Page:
The presence of structural defects in crystalline semiconductors often leads to shallow or deep levels in the gap and may also act as additional scattering centers. This often has adverse effects on the performance of devices and the efficiency of solar cells. In addition, semiconductor radiation detectors and devices exposed to radiation may undergo the phenomenon of type inversion, attributed to charge trapping in damage structures. But damage may also have beneficial applications as some defect clusters may be optically active bestowing enhanced optical performance on silicon. The understanding of defect effects is key for defining defect engineering strategies. Because of the large variety of defects that often coexist, experimental structural and spectroscopic characterization techniques find it difficult to assign a given signal to a specific defect.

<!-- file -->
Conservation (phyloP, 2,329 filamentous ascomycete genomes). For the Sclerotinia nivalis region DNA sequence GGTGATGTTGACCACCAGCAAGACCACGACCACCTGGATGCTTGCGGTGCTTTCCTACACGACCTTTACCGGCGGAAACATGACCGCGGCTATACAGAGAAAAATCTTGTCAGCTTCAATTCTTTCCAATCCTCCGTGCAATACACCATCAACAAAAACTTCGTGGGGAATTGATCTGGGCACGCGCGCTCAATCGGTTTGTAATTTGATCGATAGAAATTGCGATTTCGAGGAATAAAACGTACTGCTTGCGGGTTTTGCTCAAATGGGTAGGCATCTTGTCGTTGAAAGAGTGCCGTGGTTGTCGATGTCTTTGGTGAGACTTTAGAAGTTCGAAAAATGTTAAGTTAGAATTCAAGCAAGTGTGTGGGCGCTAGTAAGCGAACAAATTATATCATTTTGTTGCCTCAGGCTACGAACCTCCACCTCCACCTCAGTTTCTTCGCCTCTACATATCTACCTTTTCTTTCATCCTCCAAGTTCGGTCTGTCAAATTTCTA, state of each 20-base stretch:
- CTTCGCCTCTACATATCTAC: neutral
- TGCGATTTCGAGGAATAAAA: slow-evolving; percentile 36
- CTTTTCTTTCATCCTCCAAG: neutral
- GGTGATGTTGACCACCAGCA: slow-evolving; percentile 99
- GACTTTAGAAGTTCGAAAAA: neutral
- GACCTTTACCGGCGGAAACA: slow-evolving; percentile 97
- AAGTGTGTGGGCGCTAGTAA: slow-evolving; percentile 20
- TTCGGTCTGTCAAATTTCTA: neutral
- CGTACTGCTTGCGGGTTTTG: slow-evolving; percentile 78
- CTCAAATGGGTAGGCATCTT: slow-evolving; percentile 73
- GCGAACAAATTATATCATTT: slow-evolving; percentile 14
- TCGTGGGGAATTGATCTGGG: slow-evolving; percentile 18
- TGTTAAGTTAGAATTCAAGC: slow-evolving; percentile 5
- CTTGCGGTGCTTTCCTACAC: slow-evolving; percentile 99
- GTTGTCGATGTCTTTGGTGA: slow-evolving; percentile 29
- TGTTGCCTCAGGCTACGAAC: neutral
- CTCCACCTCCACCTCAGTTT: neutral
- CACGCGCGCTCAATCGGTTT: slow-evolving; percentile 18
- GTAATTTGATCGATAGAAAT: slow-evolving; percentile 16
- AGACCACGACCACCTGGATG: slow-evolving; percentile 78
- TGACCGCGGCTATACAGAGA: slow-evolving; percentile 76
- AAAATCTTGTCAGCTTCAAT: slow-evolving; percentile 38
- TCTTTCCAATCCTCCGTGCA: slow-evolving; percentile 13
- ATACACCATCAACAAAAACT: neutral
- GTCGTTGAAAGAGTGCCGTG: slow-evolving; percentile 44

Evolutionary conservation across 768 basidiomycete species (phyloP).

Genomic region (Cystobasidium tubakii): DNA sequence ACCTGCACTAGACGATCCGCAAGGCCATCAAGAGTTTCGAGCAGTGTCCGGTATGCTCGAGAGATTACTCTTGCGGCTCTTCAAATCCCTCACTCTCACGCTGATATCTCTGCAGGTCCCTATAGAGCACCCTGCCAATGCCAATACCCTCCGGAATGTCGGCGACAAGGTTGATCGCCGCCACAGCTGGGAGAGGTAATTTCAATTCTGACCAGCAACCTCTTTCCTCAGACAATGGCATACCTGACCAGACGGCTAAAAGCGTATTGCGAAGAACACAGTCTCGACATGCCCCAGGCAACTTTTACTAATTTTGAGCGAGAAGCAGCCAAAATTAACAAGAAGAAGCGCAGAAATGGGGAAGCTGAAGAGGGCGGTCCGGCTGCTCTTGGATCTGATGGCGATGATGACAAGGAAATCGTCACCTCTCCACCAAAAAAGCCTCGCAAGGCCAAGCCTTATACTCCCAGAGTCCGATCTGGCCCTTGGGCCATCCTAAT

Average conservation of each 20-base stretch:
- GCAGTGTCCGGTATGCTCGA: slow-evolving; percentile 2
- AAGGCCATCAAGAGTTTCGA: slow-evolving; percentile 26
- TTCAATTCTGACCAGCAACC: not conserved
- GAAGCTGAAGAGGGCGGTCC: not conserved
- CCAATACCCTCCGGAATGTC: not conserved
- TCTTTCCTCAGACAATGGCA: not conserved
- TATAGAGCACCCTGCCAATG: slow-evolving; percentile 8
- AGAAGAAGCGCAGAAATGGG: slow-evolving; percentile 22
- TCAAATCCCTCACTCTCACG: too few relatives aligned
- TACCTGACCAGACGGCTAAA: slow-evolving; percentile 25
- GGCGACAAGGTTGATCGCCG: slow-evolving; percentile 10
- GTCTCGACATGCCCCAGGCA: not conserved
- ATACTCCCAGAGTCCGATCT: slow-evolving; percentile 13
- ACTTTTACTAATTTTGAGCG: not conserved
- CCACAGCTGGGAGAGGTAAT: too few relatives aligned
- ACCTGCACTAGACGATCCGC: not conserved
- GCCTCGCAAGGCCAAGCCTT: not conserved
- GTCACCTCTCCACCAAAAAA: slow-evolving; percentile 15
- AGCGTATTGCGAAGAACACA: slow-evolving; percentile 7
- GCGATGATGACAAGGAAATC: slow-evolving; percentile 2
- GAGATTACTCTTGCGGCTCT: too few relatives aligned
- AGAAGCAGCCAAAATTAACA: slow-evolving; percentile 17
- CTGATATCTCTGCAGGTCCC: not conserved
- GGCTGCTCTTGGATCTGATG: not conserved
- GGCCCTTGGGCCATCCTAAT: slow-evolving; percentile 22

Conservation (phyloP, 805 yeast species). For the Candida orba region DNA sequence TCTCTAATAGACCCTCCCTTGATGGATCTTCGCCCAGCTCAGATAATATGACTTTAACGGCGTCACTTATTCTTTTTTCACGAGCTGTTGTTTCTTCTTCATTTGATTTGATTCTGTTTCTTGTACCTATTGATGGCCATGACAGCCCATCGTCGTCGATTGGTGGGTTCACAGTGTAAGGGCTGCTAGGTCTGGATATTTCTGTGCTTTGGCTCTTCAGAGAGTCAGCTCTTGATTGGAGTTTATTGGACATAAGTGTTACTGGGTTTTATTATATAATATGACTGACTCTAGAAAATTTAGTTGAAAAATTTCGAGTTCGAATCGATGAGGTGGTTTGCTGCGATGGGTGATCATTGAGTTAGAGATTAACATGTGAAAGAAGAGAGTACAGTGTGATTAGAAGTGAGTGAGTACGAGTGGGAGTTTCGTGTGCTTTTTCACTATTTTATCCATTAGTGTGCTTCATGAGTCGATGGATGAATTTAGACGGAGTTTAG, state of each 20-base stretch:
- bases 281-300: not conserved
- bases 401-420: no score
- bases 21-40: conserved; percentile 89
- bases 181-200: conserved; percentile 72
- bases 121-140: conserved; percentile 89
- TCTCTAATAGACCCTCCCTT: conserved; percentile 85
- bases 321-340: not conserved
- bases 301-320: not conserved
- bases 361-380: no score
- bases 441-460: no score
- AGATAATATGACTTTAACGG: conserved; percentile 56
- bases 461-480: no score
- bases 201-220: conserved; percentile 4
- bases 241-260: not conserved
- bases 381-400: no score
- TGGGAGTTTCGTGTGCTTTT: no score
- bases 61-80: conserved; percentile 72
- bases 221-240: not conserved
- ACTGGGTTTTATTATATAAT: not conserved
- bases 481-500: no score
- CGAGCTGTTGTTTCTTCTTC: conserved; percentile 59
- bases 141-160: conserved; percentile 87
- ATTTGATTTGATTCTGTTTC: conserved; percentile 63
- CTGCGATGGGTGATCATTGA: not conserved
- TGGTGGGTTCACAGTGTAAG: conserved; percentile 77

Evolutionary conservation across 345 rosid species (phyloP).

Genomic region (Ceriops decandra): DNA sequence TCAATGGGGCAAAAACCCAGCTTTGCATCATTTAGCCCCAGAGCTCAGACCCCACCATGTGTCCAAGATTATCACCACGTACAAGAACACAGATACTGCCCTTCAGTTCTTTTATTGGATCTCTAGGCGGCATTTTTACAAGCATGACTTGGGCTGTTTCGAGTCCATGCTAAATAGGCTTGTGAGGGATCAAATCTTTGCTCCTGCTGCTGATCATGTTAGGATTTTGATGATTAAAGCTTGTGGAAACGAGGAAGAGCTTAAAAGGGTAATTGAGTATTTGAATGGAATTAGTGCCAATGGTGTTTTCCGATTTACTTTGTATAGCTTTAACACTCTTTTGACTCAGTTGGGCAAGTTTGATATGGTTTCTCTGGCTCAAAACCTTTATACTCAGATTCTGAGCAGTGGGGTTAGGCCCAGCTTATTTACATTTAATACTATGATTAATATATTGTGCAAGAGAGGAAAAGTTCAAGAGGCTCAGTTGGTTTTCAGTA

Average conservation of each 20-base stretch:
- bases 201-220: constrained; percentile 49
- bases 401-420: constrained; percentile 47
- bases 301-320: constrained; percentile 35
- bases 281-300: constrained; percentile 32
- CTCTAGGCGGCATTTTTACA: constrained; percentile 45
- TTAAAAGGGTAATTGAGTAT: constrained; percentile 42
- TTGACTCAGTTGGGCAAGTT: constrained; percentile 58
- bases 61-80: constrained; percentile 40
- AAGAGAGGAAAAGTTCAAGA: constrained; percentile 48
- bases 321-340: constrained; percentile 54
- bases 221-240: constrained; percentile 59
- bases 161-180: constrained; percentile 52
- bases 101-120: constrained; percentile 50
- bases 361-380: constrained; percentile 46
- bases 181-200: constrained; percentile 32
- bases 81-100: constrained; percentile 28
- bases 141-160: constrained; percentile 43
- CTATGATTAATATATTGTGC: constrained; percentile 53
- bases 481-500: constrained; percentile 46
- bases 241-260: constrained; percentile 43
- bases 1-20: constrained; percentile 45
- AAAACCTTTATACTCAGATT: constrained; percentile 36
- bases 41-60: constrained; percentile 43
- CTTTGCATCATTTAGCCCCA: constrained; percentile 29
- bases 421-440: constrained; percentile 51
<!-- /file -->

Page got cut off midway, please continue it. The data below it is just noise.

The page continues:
We use modeling techniques to obtain understanding of structural, energetic, electrical and optical properties of defects and thus assist experimentalists to interpret their results. Simulations are also applied to model the generation mechanisms of ion beam induced defects and its evolution upon annealing.
Evaluation of the atomic structure of relevant defects and complexes
Modeling of the relevant energies that govern the stability and diffusion of defects
Calculation of the electronic levels of defects to correlate with their macroscopic effects
Simulation of dynamics of defects based on fundamental properties